The Third Third

A New Take on Caretaking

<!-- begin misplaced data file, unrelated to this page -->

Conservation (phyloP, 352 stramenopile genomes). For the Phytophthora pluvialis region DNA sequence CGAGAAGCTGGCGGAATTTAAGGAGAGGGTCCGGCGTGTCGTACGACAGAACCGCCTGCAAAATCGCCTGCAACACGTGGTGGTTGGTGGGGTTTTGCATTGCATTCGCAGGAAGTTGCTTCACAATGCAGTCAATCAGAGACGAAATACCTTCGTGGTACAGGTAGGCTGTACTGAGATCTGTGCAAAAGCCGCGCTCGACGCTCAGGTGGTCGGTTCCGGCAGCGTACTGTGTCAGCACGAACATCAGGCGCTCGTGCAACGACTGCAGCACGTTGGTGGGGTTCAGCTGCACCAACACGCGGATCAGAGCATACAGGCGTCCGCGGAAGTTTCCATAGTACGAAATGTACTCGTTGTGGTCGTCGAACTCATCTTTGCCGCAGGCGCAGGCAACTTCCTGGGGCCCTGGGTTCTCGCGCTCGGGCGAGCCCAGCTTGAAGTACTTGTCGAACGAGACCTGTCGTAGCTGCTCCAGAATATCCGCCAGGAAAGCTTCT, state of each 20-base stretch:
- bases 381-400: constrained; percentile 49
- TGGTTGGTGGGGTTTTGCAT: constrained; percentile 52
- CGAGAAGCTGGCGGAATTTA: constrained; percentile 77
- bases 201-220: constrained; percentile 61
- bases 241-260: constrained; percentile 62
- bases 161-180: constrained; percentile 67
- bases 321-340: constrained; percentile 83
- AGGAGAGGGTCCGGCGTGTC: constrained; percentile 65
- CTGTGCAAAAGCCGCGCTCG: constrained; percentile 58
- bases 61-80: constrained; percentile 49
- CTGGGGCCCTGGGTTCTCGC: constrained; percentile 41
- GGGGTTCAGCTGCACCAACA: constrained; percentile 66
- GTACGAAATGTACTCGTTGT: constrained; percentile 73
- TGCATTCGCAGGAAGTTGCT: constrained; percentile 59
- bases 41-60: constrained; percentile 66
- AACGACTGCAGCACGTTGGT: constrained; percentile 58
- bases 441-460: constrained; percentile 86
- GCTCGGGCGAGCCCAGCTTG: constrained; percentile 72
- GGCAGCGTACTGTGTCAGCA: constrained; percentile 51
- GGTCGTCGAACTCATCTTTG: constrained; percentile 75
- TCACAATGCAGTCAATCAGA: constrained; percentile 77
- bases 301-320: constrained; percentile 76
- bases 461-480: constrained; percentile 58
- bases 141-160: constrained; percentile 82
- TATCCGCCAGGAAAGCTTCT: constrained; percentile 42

Once upon a time I read wedding announcements in the *New York Times* to find a job (back when you could assume the bride was leaving hers); more recently, when my father-in-law was ill, I read the obituaries in our local newspaper -- to find a caregiver. Yes, I read obituaries, and I made cold calls. I called the bereaved if they mentioned a loving caregiver. I called people they thought might know someone, and then I called others who said they thought they knew someone who ran a group of caregivers, and I called that someone, then the person she recommended who ran another group in the next town, then the person she recommended, and then two or three more generations of phone calls later, I called a person who might be available. (And by that time, I would have taken *anyone*.) There existed then – and there does, still – a vital underground network of women who provide caregiving services in Dallas. They live an hour away, sometimes two or more, in small communities where they say they can’t make as much money doing anything as they make taking care of the elderly and infirm 24 hours a day, seven days a week, one week on, one week off. They don’t earn that much (though together they cost you about $4000 a month) and they are usually compelled to give 10 percent of it to the woman who placed them in the job, but it works for them and, when you’re lucky, it works for you and the person for whom you need care. Still, desperate as you may be to find someone – anyone - to be a companion, cook, driver, bather, safe-guarder, diaper-changer and heavy-lifter to an aged loved one, finding that someone (actually two someones – remember, one week on, one week off) doesn’t solve all the problems. Their main qualifications are necessarily going to be “Caring” and “Honest”. Particular skills, training and intelligence will be a bonus. So who is going to talk with the doctor(s)? Who can dispense the prescription medicines? Who can help you file the insurance claims? Who’s paying the bills? Who takes care of appliance repairs, yard work, the new roof? And what if your aging parent needs home health care, a physical therapist, a wheel chair? Answers to all these questions have been hard to find. And good answers have been even harder. Once again, an enterprising, experienced woman– someone our age – has turned the challenge into an opportunity by creating a company offering one-stop shopping for caregiving needs. Janet Houston has been through it all – the anxiety, the guilt, the frustration, the stress, the financial toll, and the emotional toll of caring for an aging parent. In fact, she’s been through it twice – once for her mother and once for her husband’s father. And she did it for ten years – with a full-time job and five children of her own, one of them an infant. Now she’s launched AssuraSource, – a clearing house of sorts for any service you can imagine related to caring for the elderly. It’s exactly what she wished for when she and her husband were struggling to figure out what they should do for their parents. Now the rest of us can make just one call -- and find a bill payer, a nursing home, a home health aide, a social worker, or that wheel chair. Even someone to fix the roof. AssuraSource has five full-time staff members including a registered nurse and a clinical social worker trained in geriatric care, and a rolodex full of service providers. It’s quick. It’s easy. And Houston knows the business both inside and out -- because she also worked five years with one of the country’s largest skilled nursing center providers. But her market isn’t quite ready for all that AssuraSource offers. Despite studies that show quality, coordinated care of the elderly improves quality of life and reduces hospitalizations, neither Medicare nor private insurance companies will pay for what AssuraSource provides, not even consultations about home health care, or coordinating a client’s multiple prescription drugs and dispensing and monitoring them. And if Medicare and insurance companies won’t pay, the target population – men and women around 80 – don’t think they should pay either, especially for something most of them don’t think (and won’t admit) they really need. The patient’s children are more likely to call – these days for their parents – and then eventually for themselves. Baby boomers, Houston notes, are used to paying for services, for convenience, for peace-of-mind. And in a few years she’ll be serving a generation that purchased Long Term Care Insurance. For now, AssuraSource offers a smorgasbord of options, most often to a family in crisis after a loved one falls, has a stroke, doesn’t recover fully from major surgery, or is discovered to be making dangerously faulty judgments. The commodity most in demand is their professional assessment of what is required, and their ability to communicate those needs objectively to patient and family alike. They can offer simple solutions, like grab bars in bathrooms and removing clutter, radical change such as a move to assisted living or a skilled nursing unit, or more sophisticated approaches, including tele-monitoring a patient’s prescription drug intake or vital signs. They will meet with physicians, secure physical therapists and home health aides, hire and pay caregivers, or, sometimes, simply provide respite care. What does it cost? Consultations cost $75 an hour. Ongoing case management and medical oversight is also $75 an hour. The machine that reminds you when to take your medication and dispenses the prescribed dosage and alerts someone if you fail to take it rents for $79 a month, $149 a month if AssuraSource monitors your prescriptions and fills the machine. Caregivers are paid $17 an hour. AssuraSource is aggressively competitive – but not inexpensive. Still, Janet Houston wouldn’t change a thing. “This is very rewarding work,” she says. “Very rewarding. I help people improve the quality of their lives – and not just the patient’s life, the family’s life as well.” AssuraSource has fielded calls and designed caretaking plans for families as far away from Dallas as North Carolina and Indiana by contracting with caretakers and registered nurses across the country. And the telemonitoring, Houston adds, can be accomplished from anywhere. Resources: AssuraSource: (8770573-1010) Caregiver Alliance: (800-445-8106) National Alliance for Caregiving: National Association of Professional Geriatric Care Managers: